Bryan Singer, who directed the first two X-Men films so ably, chose instead to helm the upcoming Superman Returns. Bret Ratner was tapped to direct The Last Stand in his place. Ratner, whose credits include Red Dragon — a film that didn't do particularly well, but which I thought was brilliantly put together — was simply not up to the job. There was no particularly creative camera work which, in the company of very big effects, can be forgiven. What can't be let slide, however, are some slow and overtly obvious edits. Edits ought to add to the excitement and suspense; these were so badly managed they actually took significantly away from it.

Whoever wrote the script (where are the credits?) also made some very real mistakes. By packing so many new mutants into a single film, nobody got much screen time and as such character development suffered horribly. In the previous X-Men films, we enjoyed them in part because we empathized with or envied them. In this movie, we're very much on the sidelines and trying desperately to keep up with a story that hops everywhere because it seems incapable of settling anywhere. In fairness to Ratner, I'm not sure Singer could have managed this mess much better.

If you're looking for a lot of special effects, and to incidentally revisit — briefly — some of your favorite X-Men characters, X-Men: The Last Stand won't be a waste of your time and money. But if you think this film will in any way live up to the first two, well, think again. For the record: I thought it was okay, but that's largely because I really, really like good special effects.

POLITICAL NOTES: Perhaps the one thing of real interest here is the development of a "cure" for those who aren't like most. The implications here are strong if you care to look for them at all. For example, if a "cure" for homosexuality is developed, should it be offered? Would parents give it to infants or fetuses in utero? Would adults consider it? And since homosexuality is obviously a part of who any homosexual adult is, would it be ethical to even suggest such a thing let alone strongly encourage it?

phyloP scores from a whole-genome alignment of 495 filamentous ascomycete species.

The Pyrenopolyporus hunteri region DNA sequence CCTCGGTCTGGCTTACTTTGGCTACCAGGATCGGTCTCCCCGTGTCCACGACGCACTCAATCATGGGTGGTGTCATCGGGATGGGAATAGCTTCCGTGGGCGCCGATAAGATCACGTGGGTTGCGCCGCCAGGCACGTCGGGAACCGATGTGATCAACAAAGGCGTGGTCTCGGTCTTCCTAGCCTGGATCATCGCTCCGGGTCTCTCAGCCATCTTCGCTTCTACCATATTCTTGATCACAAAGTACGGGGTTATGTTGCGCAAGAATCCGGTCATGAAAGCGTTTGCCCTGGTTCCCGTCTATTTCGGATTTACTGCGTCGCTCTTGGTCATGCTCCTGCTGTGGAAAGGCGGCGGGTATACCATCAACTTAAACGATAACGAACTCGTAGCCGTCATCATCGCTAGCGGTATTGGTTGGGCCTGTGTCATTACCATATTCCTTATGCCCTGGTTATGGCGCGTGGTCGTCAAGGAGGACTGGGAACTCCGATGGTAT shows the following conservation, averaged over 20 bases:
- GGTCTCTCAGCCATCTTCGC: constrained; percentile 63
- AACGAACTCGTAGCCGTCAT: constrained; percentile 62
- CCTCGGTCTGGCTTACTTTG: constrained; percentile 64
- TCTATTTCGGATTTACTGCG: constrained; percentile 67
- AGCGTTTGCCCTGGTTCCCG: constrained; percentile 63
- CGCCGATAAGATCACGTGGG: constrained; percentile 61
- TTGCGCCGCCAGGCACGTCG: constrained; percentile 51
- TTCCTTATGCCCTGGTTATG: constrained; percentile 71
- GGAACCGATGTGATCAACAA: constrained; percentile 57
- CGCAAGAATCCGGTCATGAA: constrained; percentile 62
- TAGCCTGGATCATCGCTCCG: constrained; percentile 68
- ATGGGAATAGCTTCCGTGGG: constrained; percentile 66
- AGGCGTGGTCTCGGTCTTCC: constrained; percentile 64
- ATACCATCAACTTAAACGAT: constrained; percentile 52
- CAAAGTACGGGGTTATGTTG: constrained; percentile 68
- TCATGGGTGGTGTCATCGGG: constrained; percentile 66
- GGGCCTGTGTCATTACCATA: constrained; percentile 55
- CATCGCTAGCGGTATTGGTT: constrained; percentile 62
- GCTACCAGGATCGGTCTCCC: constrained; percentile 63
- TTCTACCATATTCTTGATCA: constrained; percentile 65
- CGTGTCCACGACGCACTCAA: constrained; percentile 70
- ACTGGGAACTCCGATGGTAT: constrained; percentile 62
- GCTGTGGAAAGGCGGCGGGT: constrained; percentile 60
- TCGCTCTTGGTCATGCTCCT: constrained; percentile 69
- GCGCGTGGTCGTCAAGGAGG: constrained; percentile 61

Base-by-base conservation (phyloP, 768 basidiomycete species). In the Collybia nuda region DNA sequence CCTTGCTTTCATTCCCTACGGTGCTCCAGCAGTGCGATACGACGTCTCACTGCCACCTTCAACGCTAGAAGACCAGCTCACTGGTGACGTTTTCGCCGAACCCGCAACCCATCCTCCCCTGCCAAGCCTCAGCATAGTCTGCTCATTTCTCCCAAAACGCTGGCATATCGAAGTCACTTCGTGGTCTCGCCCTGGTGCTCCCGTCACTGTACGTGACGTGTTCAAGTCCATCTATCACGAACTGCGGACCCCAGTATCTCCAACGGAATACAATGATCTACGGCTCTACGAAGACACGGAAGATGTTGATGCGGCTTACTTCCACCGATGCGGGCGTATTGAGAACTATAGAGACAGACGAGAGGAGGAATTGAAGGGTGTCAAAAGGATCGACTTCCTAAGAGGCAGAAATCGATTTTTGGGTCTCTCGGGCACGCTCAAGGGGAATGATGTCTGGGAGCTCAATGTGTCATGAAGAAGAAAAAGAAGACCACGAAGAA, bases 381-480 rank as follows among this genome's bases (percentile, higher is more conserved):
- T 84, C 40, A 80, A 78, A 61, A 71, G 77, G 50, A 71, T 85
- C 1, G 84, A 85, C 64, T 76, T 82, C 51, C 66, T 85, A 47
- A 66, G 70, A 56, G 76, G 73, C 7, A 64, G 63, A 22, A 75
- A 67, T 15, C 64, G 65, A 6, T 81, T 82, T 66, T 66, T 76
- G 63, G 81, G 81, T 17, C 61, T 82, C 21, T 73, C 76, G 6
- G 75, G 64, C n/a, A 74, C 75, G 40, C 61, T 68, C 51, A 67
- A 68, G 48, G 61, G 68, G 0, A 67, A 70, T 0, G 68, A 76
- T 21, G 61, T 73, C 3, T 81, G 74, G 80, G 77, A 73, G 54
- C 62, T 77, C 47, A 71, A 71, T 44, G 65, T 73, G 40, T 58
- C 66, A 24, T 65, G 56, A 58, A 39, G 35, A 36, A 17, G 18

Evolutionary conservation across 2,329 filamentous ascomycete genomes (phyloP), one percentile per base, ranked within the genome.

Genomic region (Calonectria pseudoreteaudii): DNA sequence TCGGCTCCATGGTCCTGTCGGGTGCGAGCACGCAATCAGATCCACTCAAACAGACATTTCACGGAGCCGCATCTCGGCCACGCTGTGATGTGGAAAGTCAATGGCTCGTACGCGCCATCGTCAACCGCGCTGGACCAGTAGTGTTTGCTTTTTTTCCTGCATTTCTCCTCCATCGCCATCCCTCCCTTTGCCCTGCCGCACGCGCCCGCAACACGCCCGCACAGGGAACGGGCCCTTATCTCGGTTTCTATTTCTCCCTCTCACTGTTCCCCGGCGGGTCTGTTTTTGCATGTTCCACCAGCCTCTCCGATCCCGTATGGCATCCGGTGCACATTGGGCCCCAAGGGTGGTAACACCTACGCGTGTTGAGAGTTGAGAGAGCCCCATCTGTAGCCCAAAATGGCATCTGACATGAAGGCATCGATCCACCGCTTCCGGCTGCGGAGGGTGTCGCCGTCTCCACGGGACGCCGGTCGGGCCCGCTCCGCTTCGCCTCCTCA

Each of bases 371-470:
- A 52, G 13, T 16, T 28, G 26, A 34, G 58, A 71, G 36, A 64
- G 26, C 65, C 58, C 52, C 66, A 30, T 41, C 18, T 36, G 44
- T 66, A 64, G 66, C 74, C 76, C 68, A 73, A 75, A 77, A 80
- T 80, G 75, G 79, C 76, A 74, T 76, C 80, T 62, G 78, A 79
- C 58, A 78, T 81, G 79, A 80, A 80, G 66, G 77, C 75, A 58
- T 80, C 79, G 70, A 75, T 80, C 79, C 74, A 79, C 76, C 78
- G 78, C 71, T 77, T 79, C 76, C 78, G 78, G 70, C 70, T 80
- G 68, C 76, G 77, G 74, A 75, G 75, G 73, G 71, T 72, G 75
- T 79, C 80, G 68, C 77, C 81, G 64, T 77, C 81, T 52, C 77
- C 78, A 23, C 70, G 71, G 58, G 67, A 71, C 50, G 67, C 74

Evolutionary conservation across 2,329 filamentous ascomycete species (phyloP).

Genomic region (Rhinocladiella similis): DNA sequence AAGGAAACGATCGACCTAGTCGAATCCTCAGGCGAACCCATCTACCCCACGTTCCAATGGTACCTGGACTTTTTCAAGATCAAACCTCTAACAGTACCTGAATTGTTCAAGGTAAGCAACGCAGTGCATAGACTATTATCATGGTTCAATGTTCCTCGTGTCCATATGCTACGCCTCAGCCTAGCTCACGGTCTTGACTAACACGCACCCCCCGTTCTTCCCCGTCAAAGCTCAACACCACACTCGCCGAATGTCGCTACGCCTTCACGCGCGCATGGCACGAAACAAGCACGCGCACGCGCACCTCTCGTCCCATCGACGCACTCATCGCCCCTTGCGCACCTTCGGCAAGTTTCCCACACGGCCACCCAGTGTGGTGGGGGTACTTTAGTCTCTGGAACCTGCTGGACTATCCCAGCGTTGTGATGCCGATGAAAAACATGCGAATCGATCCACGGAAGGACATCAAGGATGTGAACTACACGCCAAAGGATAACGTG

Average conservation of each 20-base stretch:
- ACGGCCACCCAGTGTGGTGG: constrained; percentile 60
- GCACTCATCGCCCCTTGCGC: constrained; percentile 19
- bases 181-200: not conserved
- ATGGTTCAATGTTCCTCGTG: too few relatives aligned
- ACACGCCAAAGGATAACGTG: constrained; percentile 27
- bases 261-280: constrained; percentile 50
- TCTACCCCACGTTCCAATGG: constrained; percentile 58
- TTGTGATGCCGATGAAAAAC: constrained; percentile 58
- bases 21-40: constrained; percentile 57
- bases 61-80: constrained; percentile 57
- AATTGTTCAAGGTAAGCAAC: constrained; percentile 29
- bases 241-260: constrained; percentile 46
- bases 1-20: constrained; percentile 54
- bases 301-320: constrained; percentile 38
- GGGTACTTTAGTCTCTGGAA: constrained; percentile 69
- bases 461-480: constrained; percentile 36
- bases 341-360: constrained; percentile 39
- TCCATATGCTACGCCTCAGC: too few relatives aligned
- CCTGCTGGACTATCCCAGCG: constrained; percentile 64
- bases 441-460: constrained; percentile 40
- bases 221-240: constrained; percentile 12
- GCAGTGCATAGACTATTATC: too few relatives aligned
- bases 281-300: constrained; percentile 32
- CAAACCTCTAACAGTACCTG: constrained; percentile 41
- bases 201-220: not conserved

While the rejection of a child by its own parents is poignant and painful within the movie — and should certainly give pause to those real world parents inclined to disown children who don't match up to their own notions of what is or is not acceptable — there's more than family dynamics at stake here. It's the very notion that something not "average" or "normal" might need to be "cured." What's next? Skin color?

FAMILY SUITABILITY: X-Men: The Last Stand is rated PG-13 for "intense sequences of action violence, some sexual content, and language." I can't see that there's anything in the movie that the average 12 or 13 year-old hasn't seen before, and more than once. The three 14 year-old girls I happened to be with (don't ask) all liked it, and they liked it a lot (all three also made it a point to tell me that they'd not seen the first two, but had no problem following the storyline in this one). Meanwhile, a friend's 18 year-old son informed me that he thought the movie was "retarded." Some reviewers have suggested that X-Men: The Last Stand is aimed at the average 15 year-old. I'm having a difficult time arguing against that.

Lady Liberty, a senior writer for ESR, is a graphic designer and pro-freedom activist currently residing in the Midwest. More of her writings and other political and educational information is available on her web site, Lady Liberty's Constitution Clearing House, at http://www.ladylibrty.com. E-mail Lady Liberty at ladylibrty@ladylibrty.com.